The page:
I just started the third draft of my longest story yet. It’s 200 pages or 124,000 words long! I wrote this story in late 2016, did the second edit in mid-2017 and now here I am again. I remember that I really loved writing this book. I had a rough outline in my head and mostly knew where it was heading, but I pantsed the entire writing process. Which is strange, because I mostly plan my other books to some degree.
I think it was a good thing that I did it this way because it created a sense of urgency to write before I forgot. I was also writing about 2,000 words a day around my splits shifts. Morning, lunch and night. It was a massive achievement to get something like this done because all my other writing marathons have always been under 50,000, most averaging around 30,000.
The split shifts helped because I’d write for a few hours and then go to work and it’d make me plan out what would happen next. Though the process is not without fault. One of the minor characters seems to have gone missing with no explanation. And the main character is a bit unrealistic. Eekk, my bad. I’ll have to work something out.
Currently, I’m a minimalist and it has come about after years of living a poor uni student lifestyle on Youth Allowance and then afterward I was on either the doll or when working I was saving as much money as possible so I could get my UK visa. I left Australia with only a large suitcase and backpack.
Then when I was in the UK I was fortunate to get a flat with my husband that had furniture supplied. WIN! I’ve grown accustomed to not having a flashy lifestyle, in fact, I think I’ve got a good thing going. I don’t drink alcohol (it tastes nasty and in Australia, its expensive as fuk) and I’m a pretty quiet person (husband recently said I was a lone wolf). I don’t need that much to live on. So having a simple waitressing job is enough for me to financially support myself.
In terms of writing, I agree with the writing advice that say to remove all superfluous words or use only one word if it gets the message across. I had a friend who mentioned something along the lines of that every word I wrote had a place or that there were no unnecessary words. And I was like, yes, that is what I want in terms of my writing.
Why have a hundred words when only fifty will do just as fine? Yeah, it might mean my stories are in the novella range, but I don’t want to be wasteful. If I can write my stories with fewer words then I will.
I may be a week into February but I’ve decided that my goal for this month will be to finish the first draft of Calico. So far I’m 12,000 words in and on chapter 6. I still don’t quite know how this book will end either. But I’m having fun writing it, even though it’s only a few hundred words at a time (because of split shifts at work). But since it’s going to be a novella I should have it done by then 🙂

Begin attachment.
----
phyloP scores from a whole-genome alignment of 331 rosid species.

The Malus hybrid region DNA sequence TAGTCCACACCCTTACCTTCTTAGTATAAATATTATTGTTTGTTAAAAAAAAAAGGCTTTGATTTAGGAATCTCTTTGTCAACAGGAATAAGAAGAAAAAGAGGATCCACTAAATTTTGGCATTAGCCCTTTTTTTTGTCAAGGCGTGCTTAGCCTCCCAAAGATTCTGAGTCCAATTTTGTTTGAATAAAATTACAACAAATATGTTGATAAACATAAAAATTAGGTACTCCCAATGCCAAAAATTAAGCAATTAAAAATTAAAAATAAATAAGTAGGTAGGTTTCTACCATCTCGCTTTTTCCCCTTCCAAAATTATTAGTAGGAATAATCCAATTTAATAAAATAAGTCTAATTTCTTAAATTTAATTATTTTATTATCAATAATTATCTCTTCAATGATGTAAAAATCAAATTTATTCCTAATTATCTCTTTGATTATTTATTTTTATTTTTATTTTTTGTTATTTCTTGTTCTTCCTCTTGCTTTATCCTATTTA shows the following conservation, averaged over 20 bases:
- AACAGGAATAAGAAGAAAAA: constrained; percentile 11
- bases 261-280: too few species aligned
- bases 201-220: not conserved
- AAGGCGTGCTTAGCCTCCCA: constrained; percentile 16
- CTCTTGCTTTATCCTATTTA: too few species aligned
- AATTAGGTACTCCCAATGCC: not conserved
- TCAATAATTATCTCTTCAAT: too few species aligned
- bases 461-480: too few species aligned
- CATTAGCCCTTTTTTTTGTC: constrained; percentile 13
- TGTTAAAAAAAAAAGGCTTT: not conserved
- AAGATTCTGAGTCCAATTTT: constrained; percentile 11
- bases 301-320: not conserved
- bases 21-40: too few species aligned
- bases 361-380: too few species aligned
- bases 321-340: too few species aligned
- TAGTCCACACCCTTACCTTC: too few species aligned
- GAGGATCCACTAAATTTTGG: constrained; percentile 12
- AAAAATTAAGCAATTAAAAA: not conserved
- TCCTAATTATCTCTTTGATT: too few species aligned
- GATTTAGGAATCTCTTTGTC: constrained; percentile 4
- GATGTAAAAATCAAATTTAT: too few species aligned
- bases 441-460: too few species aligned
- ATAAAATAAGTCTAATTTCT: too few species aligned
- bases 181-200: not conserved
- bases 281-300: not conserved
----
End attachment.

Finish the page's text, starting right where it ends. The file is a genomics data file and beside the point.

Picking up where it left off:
I really am cheap, I could try and dress it up as frugal, but that would be wrong. If I can do something myself, write, edit and design, whatever, instead of pay someone else then I’m going to have a crack at it. But they’re professionals you say, they’ve got more experience and talent. Well, I say that they got there by practicing and working on their craft. Which is what I can do too.
I write in my spare time as both a form of entertainment and low expense hobby. I’ve been doing it seriously for at least five years now.
I edit all on my own stories. I have yet to hire a professional to do what I can do for free. And for the record, I’m a pretty decent self-editor. Turns out that editors are not some mystical being that all writers absolutely need. I’m also full of a crippling fear that drives me to be a bit of a perfectionist.
I source all my cover photos from stock websites. I spend hours mulling over what image I should buy because for the last few years I’ve been living with the aftereffects of having a budget and sticking to it. I die a little when I waste money now.
I do all the photoshopping/editing when it comes to my book covers. Here is where I admit that I do not have much experience with that skill. That is why I keep things simple. I pick an image that I think represents the story as a whole and I keep the text over it simple.
Being fatigued with other stories, I’ve decided to go and look over an old story that I haven’t touched in a few months. This sci-fi mystery is only 10,000 words in so it’s in baby stages (I’ve kind of forgotten bits and pieces so its a mystery to me as well) . But going over it has been fun. It’s a lot more well written than I thought it was and I think I’ve nailed the first chapter 🙂
Today I came up with a better title than before and I think that this will also be a novella at most. I’m really inspired again. Only yesterday I felt shit about where I was in terms of writing.
This story is about a small space crew whose just delivered a cargo of supplies to a remote mining outpost called Calico Station 85. This part of space is a new frontier and there are very few spaceships around. Any ones that are, are directly related to the mining operations that populate the area.
Once they arrive they are asked to look into a missing shuttle craft that was the last to leave a decommissioned mining facility. It contains seven human employees and the last of the mining equipment. It was destined to arrive at a new mining facility with the others. Their mission is to find the ship, find out what’s going on and either send them on their way or bring them back to Calico 85.
I’m burnout from the three stories I’m currently on. I’ve been focusing on nothing else but them. Which probably explains why the last edit I did of Jumpstart was so painful. I just want to finish them and move onto other things.
But the thought of working on them instills a sense of avoidance. However, I do not want to waste my time not working on something. So maybe I’ll go back to some of my older stories that I neglected because I got shiny new idea syndrome.